Mexican family embraces Everett community
Story, photo and audio by Cristina Woodworth, NewsNetNebraska
Two tiny blue and white parakeets squawk from a cage in the corner of Rosa Alarcon’s cozy apartment that she shares with her husband and four children in the Everett neighborhood.
“I forget what the birds’ names are,” Alarcon says, laughing. “My daughter had a name for them, but I don’t remember it now.”
A miniature Christmas tree set up in the living room already has several gifts propped underneath it and a chestnut-colored guitar hangs from a peg on the wall.
“We like to go outside to the park when it’s not cold,” she said. “We like to play cards and watch movies, too.”
Alarcon said she has lived in the United States for about 13 years, spending the first eight in California and moving to Lincoln five years ago.
Her older two children, a 12-year-old daughter and 10-year-old son, were born in California, while her two youngest, a 7-year-old daughter and 5-year-old son were born in Nebraska. The rest of her extended family still lives in Mexico.
Several years ago, Alarcon said her family went to an Everett Neighborhood Party, where there was free food, party games, a raffle and music. Lincoln firefighters made an appearance, and the neighborhood kids were able to explore the fire trucks and try on the firefighter uniforms.
Alarcon said she appreciates the strong sense of community present in the neighborhood.
“Almost all of the Mexicans around here, we all know each other,” she said. “When there are events at the school or in the neighborhood, we all go to them together.”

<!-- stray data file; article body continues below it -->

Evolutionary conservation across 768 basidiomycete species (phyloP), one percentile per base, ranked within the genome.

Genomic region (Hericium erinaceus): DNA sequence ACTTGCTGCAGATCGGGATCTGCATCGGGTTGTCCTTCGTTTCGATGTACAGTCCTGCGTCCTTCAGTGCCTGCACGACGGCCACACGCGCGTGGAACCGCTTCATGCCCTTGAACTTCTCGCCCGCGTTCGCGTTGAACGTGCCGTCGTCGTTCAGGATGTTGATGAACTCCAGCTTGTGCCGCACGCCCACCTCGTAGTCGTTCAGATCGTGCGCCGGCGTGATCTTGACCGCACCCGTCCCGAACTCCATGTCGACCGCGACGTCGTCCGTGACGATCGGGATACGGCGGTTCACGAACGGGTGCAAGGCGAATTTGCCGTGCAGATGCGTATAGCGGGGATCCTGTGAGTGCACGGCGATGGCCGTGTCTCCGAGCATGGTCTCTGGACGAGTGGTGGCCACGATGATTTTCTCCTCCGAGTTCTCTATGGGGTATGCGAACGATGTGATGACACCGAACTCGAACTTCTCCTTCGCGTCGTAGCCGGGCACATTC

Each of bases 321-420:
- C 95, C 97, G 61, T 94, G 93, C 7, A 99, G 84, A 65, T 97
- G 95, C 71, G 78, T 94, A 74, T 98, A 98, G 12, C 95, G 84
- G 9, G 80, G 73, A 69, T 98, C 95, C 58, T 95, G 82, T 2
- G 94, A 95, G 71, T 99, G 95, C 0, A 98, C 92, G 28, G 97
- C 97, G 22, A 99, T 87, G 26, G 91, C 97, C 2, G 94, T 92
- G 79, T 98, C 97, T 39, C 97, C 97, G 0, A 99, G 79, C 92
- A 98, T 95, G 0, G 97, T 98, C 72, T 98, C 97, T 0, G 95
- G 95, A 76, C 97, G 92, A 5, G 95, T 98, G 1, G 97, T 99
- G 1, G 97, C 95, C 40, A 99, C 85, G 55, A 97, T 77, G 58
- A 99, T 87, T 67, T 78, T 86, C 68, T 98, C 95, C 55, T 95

For Christmas this year, Alarcon and her neighbors have planned a get-together where everyone will bring a different homemade dish to share. She said she is looking forward to making pozole, a Mexican pork and hominy stew dish.
“We will probably have to order pizza for the kids though,” she said.
The language barrier has been more of a challenge while living in Lincoln, Alarcon said, but it helps having the Mexican grocery store and other Hispanic shops just up the street from her in the Everett business district. She said even the owners of the Arabic store there are trying to learn Spanish.
“In California, it wasn’t difficult for me because almost everybody speaks Spanish,” she said. “I thought it was going to be the same when I came here. Here it’s harder, you kind of have to go where there are interpreters. You have to make more of an effort to find a way to communicate.”
Alarcon discusses her favorite parts about living in Everett (translated by Teresa Lostroh):
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